Coping with Fuelwood Scarcity: Household Responses in Rural Ethiopia
This study uses survey data from randomly selected rural households in Ethiopia to examine the coping mechanisms employed by rural households to deal with fuelwood scarcity. The determinants of collecting other biomass energy sources were also examined. The results of the empirical analysis show that rural households in forest-degraded areas respond to fuelwood shortages by increasing their labor input for fuelwood collection. However, for households in high forest cover regions, forest stock and forest access may be more important factors than scarcity of fuelwood in determining household’s labor input to collect it. The study also finds that there is limited evidence of substitution between fuelwood and dung, or fuelwood and crop residue. Therefore, supply-side strategies alone may not be effective in addressing the problem of forest degradation and biodiversity loss. Any policy on natural resource management, especially related to rural energy, should distinguish regions with different levels of forest degradation.
Please report citation or reference errors to , or , if you are the registered author of the cited work, log in to your RePEc Author Service profile, click on "citations" and make appropriate adjustments.:
- Chen, Le & Heerink, Nico & van den Berg, Marrit, 2006. "Energy consumption in rural China: A household model for three villages in Jiangxi Province," Ecological Economics, Elsevier, vol. 58(2), pages 407-420, June.
- Gregory Amacher & William Hyde & Keshav Kanel, 1999. "Nepali fuelwood production and consumption: Regional and household distinctions, substitution and successful intervention," Journal of Development Studies, Taylor & Francis Journals, vol. 35(4), pages 138-163.
- Cooke, Priscilla A., 1998. "The effect of environmental good scarcity on own-farm labor allocation: the case of agricultural households in rural Nepal," Environment and Development Economics, Cambridge University Press, vol. 3(04), pages 443-469, October.
- Dewees, Peter A., 1989. "The woodfuel crisis reconsidered: Observations on the dynamics of abundance and scarcity," World Development, Elsevier, vol. 17(8), pages 1159-1172, August.
- Cooke, Priscilla A, 1998. "Intrahousehold Labor Allocation Responses to Environmental Good Scarcity: A Case Study from the Hills of Nepal," Economic Development and Cultural Change, University of Chicago Press, vol. 46(4), pages 807-830, July.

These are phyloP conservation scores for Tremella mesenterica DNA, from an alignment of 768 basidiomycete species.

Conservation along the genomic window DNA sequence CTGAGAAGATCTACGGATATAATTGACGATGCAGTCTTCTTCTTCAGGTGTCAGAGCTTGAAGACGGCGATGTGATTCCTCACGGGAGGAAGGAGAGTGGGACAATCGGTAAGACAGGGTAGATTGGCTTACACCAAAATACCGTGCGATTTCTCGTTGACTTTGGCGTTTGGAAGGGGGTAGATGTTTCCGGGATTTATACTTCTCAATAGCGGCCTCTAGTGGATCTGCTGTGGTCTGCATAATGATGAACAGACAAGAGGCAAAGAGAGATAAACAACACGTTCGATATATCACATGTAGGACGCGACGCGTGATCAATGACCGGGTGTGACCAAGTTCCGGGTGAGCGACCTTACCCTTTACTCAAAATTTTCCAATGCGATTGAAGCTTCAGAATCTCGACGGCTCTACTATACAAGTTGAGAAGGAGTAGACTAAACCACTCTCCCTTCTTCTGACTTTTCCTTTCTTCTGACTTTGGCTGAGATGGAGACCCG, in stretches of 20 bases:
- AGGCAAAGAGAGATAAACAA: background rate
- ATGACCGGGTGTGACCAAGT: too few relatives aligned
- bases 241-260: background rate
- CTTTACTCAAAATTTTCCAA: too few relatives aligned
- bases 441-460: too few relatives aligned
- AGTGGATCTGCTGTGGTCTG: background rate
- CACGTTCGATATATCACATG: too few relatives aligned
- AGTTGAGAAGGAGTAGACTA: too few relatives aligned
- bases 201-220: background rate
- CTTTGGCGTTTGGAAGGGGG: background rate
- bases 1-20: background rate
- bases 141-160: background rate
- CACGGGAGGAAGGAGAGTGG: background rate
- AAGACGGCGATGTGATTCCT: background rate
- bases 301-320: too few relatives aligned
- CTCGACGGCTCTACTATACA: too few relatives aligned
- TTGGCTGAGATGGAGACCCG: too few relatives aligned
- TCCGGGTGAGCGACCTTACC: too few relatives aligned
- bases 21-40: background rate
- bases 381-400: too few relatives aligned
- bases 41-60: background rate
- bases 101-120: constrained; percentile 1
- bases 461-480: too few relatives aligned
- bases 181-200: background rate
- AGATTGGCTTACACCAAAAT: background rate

- Palmer, Charles & Macgregor, James, 2009.
"Fuelwood scarcity, energy substitution, and rural livelihoods in Namibia,"
Environment and Development Economics,
Cambridge University Press, vol. 14(06), pages 693-715, December.
- Palmer, Charles & MacGregor, James, 2008. "Fuelwood Scarcity, Energy Substitution and Rural Livelihoods in Namibia," Proceedings of the German Development Economics Conference, Zurich 2008 32, Verein für Socialpolitik, Research Committee Development Economics.
- Masera, Omar R. & Saatkamp, Barbara D. & Kammen, Daniel M., 2000. "From Linear Fuel Switching to Multiple Cooking Strategies: A Critique and Alternative to the Energy Ladder Model," World Development, Elsevier, vol. 28(12), pages 2083-2103, December.
- van 't Veld, Klaas & Narain, Urvashi & Gupta, Shreekant & Chopra, Neetu & Singh, Supriya, 2006. "India's Firewood Crisis Re-examined," Discussion Papers dp-06-25, Resources For the Future.
- Leach, Gerald, 1992. "The energy transition," Energy Policy, Elsevier, vol. 20(2), pages 116-123, February.
- Dasgupta, Susmita & Deichmann, Uwe & Meisner, Craig & Wheeler, David, 2005. "Where is the Poverty-Environment Nexus? Evidence from Cambodia, Lao PDR, and Vietnam," World Development, Elsevier, vol. 33(4), pages 617-638, April. Full references (including those not matched with items on IDEAS)
When requesting a correction, please mention this item's handle: RePEc:rff:dpaper:dp-12-01-efd. See general information about how to correct material in RePEc.
For technical questions regarding this item, or to correct its authors, title, abstract, bibliographic or download information, contact: (Webmaster)
If references are entirely missing, you can add them using this form.